How Do Successful Colleges Help Financial Aid Students Stay in School?

December 18, 2018


student success


Few metrics highlight inequity in higher education like the correlation between academic success and student financial aid. In multiple studies, students from low-income backgrounds, who receive the most aid, earn poorer grades than those from the middle and upper class. They also drop out at higher rates. The phenomenon has colleges and universities searching for new ways to support financially-strained students. Many start with programs that help students navigate the financial aid bureaucracy itself.


In 2017, Americans owed $1.4 trillion in student loan debt, according to credit reporting company Experian. This growing debt has not brought higher student retention or greater academic success for those from lower-income backgrounds. A study of two-year students at Georgia Southern University, The Relationship Between Financial Aid Type and Academic Success, found a statistically significant correlation between financial aid and lower student performance. Those enrolled without aid had the highest grades — outscoring those with scholarships — and those with scholarships had better marks than students incurring debt. The National Center for Education Statistics (NCES) reports that the graduation rate for students from lower socioeconomic backgrounds is 14% compared to 60% among those from the highest socioeconomic backgrounds.


A taxing financial aid system


Forms, passwords, tax documents, deadlines, deposit dates, funding restrictions, grade requirements, registration delays:  Acquiring and maintaining financial aid demands time, worry and energy. It’s no surprise that finances are among the top reasons students list for dropping out. Sometimes a student might have money to cover tuition but nothing in-pocket for other critical expenses — including course materials and supplies.


If the funding available when classes start covers only part of the Cost of Attendance (COA), students experience repercussions throughout the term that hamper academic achievement. Availability of COA funds can mean the difference between starting the first day of class ready to learn, or arriving ill-rested, ill-nourished, stressed and unable to begin studying until money for course materials comes in.


Schools with robust financial aid services


It might seem like schools aiming to boost student retention would be better off accepting fewer lower-income students. Even after financial aid pays for tuition, lack of funds for other essentials can handicap learning. But statistics at some of the country’s top schools challenge the notion that larger numbers of needy students inevitably result in lower retention and graduation rates.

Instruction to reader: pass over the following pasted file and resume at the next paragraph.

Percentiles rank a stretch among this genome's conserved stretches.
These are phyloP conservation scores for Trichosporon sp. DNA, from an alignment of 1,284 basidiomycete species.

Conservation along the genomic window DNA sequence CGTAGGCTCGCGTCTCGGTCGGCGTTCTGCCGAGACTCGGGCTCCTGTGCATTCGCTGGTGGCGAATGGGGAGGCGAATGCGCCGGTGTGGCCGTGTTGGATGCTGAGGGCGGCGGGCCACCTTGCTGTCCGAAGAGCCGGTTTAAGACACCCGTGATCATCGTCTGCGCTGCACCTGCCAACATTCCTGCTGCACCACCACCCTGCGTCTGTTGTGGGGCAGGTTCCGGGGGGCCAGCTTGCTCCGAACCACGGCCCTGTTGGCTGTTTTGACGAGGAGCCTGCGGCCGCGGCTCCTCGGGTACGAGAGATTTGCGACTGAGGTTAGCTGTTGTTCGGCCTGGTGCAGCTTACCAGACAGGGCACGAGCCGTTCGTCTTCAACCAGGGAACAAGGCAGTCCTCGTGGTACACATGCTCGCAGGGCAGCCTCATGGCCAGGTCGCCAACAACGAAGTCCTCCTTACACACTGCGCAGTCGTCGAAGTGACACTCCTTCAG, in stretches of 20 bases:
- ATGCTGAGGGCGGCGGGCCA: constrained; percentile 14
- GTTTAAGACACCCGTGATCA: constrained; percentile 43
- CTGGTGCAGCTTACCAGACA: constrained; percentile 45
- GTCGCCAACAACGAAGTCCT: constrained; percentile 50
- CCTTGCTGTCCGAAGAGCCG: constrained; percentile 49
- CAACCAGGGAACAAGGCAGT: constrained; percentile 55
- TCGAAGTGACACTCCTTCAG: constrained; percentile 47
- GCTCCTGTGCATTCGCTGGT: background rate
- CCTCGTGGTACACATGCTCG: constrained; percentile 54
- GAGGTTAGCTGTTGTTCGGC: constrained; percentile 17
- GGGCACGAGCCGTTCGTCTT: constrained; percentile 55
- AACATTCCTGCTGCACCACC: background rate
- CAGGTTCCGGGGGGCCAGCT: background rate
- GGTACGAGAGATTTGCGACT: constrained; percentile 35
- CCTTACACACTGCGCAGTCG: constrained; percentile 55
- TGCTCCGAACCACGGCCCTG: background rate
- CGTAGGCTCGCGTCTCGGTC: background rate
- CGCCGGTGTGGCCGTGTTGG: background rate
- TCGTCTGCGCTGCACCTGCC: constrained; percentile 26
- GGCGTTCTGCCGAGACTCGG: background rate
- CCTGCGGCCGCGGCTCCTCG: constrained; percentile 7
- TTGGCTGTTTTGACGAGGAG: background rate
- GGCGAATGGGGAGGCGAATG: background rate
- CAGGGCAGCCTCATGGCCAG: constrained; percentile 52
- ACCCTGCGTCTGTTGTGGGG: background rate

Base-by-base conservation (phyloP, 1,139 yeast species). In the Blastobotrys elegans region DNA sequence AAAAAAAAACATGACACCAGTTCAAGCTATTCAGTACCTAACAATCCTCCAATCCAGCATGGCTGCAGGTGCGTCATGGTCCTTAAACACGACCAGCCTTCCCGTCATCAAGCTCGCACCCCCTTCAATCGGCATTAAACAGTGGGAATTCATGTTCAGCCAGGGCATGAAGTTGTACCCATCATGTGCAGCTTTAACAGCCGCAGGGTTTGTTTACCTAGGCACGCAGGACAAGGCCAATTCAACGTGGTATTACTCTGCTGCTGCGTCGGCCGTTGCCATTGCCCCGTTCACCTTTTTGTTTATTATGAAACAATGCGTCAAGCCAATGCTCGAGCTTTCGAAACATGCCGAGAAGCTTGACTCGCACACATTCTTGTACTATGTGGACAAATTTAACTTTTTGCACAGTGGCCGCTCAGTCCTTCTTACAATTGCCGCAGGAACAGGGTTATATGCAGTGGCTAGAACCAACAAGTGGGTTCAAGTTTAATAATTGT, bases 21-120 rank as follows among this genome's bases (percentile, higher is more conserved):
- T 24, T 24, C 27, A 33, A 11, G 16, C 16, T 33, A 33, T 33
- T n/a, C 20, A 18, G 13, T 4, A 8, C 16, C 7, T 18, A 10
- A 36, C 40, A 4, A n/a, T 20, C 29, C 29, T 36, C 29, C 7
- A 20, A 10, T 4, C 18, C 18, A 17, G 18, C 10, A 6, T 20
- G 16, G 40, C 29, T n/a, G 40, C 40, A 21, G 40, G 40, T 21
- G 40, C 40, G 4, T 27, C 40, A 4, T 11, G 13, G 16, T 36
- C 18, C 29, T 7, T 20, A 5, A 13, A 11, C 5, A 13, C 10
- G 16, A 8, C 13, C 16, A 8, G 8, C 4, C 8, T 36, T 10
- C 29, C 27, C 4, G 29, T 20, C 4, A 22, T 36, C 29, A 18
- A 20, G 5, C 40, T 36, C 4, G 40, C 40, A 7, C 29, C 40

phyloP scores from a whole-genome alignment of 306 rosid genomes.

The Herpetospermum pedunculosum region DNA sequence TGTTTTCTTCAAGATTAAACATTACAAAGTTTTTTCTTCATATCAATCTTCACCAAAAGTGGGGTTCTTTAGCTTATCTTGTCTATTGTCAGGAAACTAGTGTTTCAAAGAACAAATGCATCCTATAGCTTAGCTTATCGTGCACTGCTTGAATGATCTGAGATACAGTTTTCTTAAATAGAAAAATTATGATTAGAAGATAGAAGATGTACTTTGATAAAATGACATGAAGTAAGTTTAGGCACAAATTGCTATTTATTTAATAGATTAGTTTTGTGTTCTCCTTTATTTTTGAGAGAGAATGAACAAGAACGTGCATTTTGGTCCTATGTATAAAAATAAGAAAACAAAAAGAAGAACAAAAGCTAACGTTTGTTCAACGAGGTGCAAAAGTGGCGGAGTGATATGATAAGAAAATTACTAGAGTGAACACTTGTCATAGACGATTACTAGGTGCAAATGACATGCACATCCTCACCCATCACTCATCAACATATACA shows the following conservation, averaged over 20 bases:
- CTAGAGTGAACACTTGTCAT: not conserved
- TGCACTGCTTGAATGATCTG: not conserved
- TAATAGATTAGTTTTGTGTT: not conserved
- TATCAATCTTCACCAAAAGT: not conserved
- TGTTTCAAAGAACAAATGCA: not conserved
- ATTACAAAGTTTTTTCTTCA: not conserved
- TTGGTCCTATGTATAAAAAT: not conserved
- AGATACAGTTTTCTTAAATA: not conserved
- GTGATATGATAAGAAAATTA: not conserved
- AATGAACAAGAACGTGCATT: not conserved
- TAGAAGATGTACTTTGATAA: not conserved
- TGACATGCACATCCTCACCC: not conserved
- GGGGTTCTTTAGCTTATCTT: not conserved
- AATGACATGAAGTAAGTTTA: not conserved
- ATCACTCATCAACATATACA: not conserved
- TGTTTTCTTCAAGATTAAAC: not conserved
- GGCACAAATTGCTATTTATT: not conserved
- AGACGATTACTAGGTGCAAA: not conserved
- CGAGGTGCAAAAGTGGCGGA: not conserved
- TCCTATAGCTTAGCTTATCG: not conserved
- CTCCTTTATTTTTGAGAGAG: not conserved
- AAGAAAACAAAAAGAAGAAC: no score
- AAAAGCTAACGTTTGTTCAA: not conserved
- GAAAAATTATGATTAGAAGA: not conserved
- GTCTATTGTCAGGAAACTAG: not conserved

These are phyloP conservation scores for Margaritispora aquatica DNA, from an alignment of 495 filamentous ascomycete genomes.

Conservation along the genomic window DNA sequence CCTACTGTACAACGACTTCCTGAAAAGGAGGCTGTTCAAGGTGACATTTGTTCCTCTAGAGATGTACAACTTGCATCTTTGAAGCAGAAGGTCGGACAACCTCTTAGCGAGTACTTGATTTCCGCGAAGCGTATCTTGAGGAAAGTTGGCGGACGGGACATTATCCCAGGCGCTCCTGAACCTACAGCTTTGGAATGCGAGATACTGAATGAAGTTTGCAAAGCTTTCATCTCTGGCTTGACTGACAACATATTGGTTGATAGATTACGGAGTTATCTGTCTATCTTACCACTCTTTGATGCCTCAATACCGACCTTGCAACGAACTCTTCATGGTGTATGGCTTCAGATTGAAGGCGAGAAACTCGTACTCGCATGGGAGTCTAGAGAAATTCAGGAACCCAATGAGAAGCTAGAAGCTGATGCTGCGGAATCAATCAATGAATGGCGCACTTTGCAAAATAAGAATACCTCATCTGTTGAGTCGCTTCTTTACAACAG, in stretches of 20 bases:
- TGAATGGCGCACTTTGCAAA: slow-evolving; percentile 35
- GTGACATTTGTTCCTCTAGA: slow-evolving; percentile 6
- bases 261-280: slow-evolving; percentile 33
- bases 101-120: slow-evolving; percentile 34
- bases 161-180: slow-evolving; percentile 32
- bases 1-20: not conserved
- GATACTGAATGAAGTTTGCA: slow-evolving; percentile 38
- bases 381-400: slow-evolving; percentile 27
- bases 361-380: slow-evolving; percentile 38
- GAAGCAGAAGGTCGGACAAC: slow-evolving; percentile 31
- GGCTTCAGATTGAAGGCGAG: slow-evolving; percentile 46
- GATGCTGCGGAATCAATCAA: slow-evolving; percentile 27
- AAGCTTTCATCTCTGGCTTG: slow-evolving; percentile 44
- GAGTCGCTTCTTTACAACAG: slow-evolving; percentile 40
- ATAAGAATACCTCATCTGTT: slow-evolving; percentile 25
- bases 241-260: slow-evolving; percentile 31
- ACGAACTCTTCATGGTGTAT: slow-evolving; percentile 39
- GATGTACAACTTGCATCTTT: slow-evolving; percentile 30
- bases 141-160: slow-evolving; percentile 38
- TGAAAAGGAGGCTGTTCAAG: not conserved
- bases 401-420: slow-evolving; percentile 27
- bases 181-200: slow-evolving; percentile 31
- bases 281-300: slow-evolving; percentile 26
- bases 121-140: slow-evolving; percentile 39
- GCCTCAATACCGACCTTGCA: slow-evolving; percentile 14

Consider this: the cost of a year’s tuition at Harvard is $46,340. The COA, including room, board, fees and course materials, is $67,580. Tuition at private liberal arts school Carleton College runs about $49,000; COA exceeds $68,000. At the four-year public institution University of Connecticut, in-state tuition is $24,880. The COA for residents tops $31,000.


The percentage of students receiving financial aid at these schools is greater than 50% — on par with the national average, according to NCES. At Carleton, lower-income students receive famously generous aid packages, which cover 100% of the costs for admitted students whose parents earn less than $80,000. At Harvard, the proportion of those with aid is 70%.


Despite an abundance of lower-income students, these schools boast freshman retention rates well above the national average of 78%. At the University of Connecticut, where 53% of full-time students receive need-based aid, retention is among the highest for national public universities: 92%. At Harvard and Carleton, more than 95% return after freshman year — regardless of financial background.


A simple solution with far-reaching impact


What are these schools doing right? While myriad factors influence student satisfaction, these distinctive institutions have one thing in common: offices and programs that streamline the financial aid process for students.


At Carleton, the office of financial aid promises to help students navigate the loans and costs . At all three schools, the college store has point-of-sale technology integrated with the financial aid system, allowing students to receive funds for supplies, textbooks and courseware before classes begin. A student contemplating an important purchase can ask a bookstore associate to check their aid amount on-the-spot. He or she can also find the needed information while making online purchases for pick-up or delivery. Digitally native students on financial aid have omnichannel access to funds.


As campus demographics shift administrators and faculty are asking important questions about systems in higher education that were established in an era when college was mostly the purview of upper and middle-class Americans. Greater inclusiveness and longevity start with a close look at how lower-income students’ campus experience differs from that of their wealthier peers.


It’s not just in the classroom that students from low-income backgrounds face culture shock. It happens in the dorms, the food court, the bookstore and the registrar. It happens with the bureaucracy surrounding financial aid.


Schools like Carleton take a pragmatic approach. They invest in resources that help students get the money they need when they need it. As a result, they further transform the lives of those most in need of educational opportunity.


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